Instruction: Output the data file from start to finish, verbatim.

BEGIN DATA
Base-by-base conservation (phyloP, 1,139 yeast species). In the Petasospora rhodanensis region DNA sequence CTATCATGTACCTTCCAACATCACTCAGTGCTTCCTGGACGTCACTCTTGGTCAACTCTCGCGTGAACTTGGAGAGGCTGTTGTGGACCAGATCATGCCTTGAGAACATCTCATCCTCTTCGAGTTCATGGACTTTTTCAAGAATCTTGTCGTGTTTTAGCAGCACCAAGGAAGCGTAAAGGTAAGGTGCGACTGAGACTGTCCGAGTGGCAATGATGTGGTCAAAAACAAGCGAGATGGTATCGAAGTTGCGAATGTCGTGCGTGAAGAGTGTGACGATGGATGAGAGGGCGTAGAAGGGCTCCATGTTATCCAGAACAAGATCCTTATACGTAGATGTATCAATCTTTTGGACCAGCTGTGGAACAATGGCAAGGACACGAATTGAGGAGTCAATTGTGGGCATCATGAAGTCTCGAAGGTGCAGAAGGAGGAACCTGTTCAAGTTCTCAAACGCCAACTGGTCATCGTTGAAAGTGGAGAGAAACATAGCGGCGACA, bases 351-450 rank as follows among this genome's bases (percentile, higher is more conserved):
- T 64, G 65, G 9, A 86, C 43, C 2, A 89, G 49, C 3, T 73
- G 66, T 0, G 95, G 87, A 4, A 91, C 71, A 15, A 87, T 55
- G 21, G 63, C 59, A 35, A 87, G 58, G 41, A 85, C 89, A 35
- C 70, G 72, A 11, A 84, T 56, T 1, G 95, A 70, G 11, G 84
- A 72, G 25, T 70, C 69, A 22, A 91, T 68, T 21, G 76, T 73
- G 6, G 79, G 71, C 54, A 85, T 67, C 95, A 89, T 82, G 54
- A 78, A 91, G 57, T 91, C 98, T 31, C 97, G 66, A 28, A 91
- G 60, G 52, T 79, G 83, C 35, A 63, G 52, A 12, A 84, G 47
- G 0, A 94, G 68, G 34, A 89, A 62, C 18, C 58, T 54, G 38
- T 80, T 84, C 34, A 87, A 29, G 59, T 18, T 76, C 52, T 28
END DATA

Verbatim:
Base-by-base conservation (phyloP, 1,139 yeast species). In the Petasospora rhodanensis region DNA sequence CTATCATGTACCTTCCAACATCACTCAGTGCTTCCTGGACGTCACTCTTGGTCAACTCTCGCGTGAACTTGGAGAGGCTGTTGTGGACCAGATCATGCCTTGAGAACATCTCATCCTCTTCGAGTTCATGGACTTTTTCAAGAATCTTGTCGTGTTTTAGCAGCACCAAGGAAGCGTAAAGGTAAGGTGCGACTGAGACTGTCCGAGTGGCAATGATGTGGTCAAAAACAAGCGAGATGGTATCGAAGTTGCGAATGTCGTGCGTGAAGAGTGTGACGATGGATGAGAGGGCGTAGAAGGGCTCCATGTTATCCAGAACAAGATCCTTATACGTAGATGTATCAATCTTTTGGACCAGCTGTGGAACAATGGCAAGGACACGAATTGAGGAGTCAATTGTGGGCATCATGAAGTCTCGAAGGTGCAGAAGGAGGAACCTGTTCAAGTTCTCAAACGCCAACTGGTCATCGTTGAAAGTGGAGAGAAACATAGCGGCGACA, bases 351-450 rank as follows among this genome's bases (percentile, higher is more conserved):
- T 64, G 65, G 9, A 86, C 43, C 2, A 89, G 49, C 3, T 73
- G 66, T 0, G 95, G 87, A 4, A 91, C 71, A 15, A 87, T 55
- G 21, G 63, C 59, A 35, A 87, G 58, G 41, A 85, C 89, A 35
- C 70, G 72, A 11, A 84, T 56, T 1, G 95, A 70, G 11, G 84
- A 72, G 25, T 70, C 69, A 22, A 91, T 68, T 21, G 76, T 73
- G 6, G 79, G 71, C 54, A 85, T 67, C 95, A 89, T 82, G 54
- A 78, A 91, G 57, T 91, C 98, T 31, C 97, G 66, A 28, A 91
- G 60, G 52, T 79, G 83, C 35, A 63, G 52, A 12, A 84, G 47
- G 0, A 94, G 68, G 34, A 89, A 62, C 18, C 58, T 54, G 38
- T 80, T 84, C 34, A 87, A 29, G 59, T 18, T 76, C 52, T 28